Home Business NewsBusinessBanking Buying fintech? Here’s what banks must consider

Buying fintech? Here’s what banks must consider

by Ammar Akhtar, CEO, Yobota
16th Nov 20 8:23 am

Almost every business faces the same choice when it comes to technology – build or buy? Countless hours can be put into discussing the relative merits of investing resources to develop technology in-house, or the possibly easier (and cheaper) option to source whatever is needed externally.

As we roll through 2020 and look ahead to the coming decade, most predict a future of remote working and an acceleration of digital interaction between businesses and their customers. This is a particularly important trend in the financial services space, where the long-term economic uncertainty that has arisen this year is creating a new set of demands from consumers and businesses alike.

It makes the ‘build or buy’ question a pressing one. And the correct answer can only be determined on a case-by-case basis; the resources, capabilities and needs of a business will shape the approach it takes.

Yet it is likely that the pandemic will result in more companies choosing “buy” rather than “build”.  This decision is not just to do with “legacy architecture” or achieving greater nimbleness (a recent McKinsey report compares fintechs with incumbents). On a pure cost basis there is good reason to look for reliable, forward-thinking vendors and products that will be able to serve future demands.

For those that do decide to buy financial technology, there is a great deal at stake; let’s not forget that financial services providers operate in a highly regulated space. Investing in technology – and the related operational changes that are required – that “fails”, for whatever reason, not only wastes time and money, but can cause vast reputational damage and create regulatory issues. 

While there’s clearly a growing interest in working with newer providers, a considered approach is needed to increase the chances of long-term success.

Establishing the business objectives

Any buyer must be extremely clear on what they want to achieve. They might want to provide near-instant online quotes for prospective mortgage customers, or have a search engine for employees to find documents relating to the underlying property for a mortgage. The success criteria would be very different for these projects.

Whatever the objective, they must be able to explain it clearly in the context of their business and how it will make a difference. This clarity will be crucial when searching for, assessing and working with vendors.

Assessing the vendors

Finding the right product or vendor requires a further set of considerations. Most notably, strong assessment criteria for establishing the capabilities that would be provided.

What are the boxes the technology must tick? What functionality must it have? What level of customisation is required from a branding and business perspective? What is an acceptable price bracket for the product? This list has to be exhaustive yet finite so that a sharp assessment process can be run.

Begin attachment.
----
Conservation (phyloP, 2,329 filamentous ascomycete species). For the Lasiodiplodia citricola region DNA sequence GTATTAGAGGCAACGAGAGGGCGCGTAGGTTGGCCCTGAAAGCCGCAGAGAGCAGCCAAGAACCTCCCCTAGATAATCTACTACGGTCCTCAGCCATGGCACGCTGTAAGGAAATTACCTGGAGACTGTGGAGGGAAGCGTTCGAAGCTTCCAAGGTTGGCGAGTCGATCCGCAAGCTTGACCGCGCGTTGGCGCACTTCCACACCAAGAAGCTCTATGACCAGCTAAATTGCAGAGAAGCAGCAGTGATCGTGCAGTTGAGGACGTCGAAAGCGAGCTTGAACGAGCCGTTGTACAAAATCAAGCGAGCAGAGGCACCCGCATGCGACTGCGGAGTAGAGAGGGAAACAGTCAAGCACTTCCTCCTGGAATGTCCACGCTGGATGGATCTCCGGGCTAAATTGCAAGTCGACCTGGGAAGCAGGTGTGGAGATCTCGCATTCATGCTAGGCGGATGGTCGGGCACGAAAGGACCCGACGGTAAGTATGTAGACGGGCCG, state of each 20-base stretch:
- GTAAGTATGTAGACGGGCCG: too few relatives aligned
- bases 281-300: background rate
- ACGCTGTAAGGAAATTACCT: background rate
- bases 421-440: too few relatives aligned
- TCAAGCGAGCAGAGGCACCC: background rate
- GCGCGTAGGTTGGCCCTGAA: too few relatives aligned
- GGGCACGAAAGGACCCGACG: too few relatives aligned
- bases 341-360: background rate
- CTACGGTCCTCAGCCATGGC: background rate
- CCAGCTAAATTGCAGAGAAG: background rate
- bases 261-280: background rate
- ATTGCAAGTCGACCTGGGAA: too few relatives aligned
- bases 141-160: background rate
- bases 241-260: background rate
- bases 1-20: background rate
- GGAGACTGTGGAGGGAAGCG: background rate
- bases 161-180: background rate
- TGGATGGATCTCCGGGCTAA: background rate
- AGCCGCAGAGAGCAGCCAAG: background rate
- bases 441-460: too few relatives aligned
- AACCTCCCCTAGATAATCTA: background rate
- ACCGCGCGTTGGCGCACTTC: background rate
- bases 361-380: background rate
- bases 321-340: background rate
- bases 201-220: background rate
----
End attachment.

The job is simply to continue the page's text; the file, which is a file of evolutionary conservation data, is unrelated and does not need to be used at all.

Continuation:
Additionally, companies can help foster a healthy relationship with prospective vendors by being transparent about procurement processes including transparency on the due diligence requirements, contractual red-lines or payment practices, which are best raised early on.

Getting a cultural fit

The business-to-business relationship, particularly at a senior level, is also important. There must be a mutual understanding of what the overall vision is and how it will be achieved, including the practical implementation, timeline and costs.

Likewise, the ‘cultural fit’ between end-customers and vendors should not be overlooked. Any company should work with vendors who have a similar operational mindset to them and a shared belief in the levels of quality required.

This cultural fit can prove problematic in the financial services space, where larger institutions sometimes clash with smaller fintechs in terms of their outlook, pace of work and organisational values. Such problems become amplified as projects progress, so paying attention to the on-going relationship and building cross-team rapport is worthwhile.

Procuring not outsourcing

Many finance companies will be going through this process at present. It is one that could have a significant impact on the future of their business and its broader digital transformation, which for most firms is a matter of constant evolution.

Vendors that produce technology products are, in general, experts in their areas and look to solve specific challenges that many businesses and consumers face; for example, payments or core banking – not both. It is for the bank or finance firm to see the bigger picture of how technologies can fit together to create a faultless experience, product or service for its customers.

When buying technology from a third party, a bank is procuring a solution that will serve its business, perhaps right at its core. As such, the mindset of ‘outsourcing’ can be problematic – leading to a feeling of both relinquishing control and being unable to take responsibility due to not understanding the inner workings of the purchased product.

This is something modern technologies solve very well. Many major solutions offer the flexibility to be customised through data configuration, rather than custom development; and modern API boundaries – the way software systems can interact with each other – typically enable clean interfaces onto end-user apps and data feeds to existing systems. Keeping that in mind should allow companies to select the best placed vendors.

Ammar Akhtar is the co-founder and CEO of Yobota, a London-based technology company. Founded in 2016, Yobota has built a fast, flexible, cloud-native core banking platform, which allows clients to create and run innovative financial products.

 

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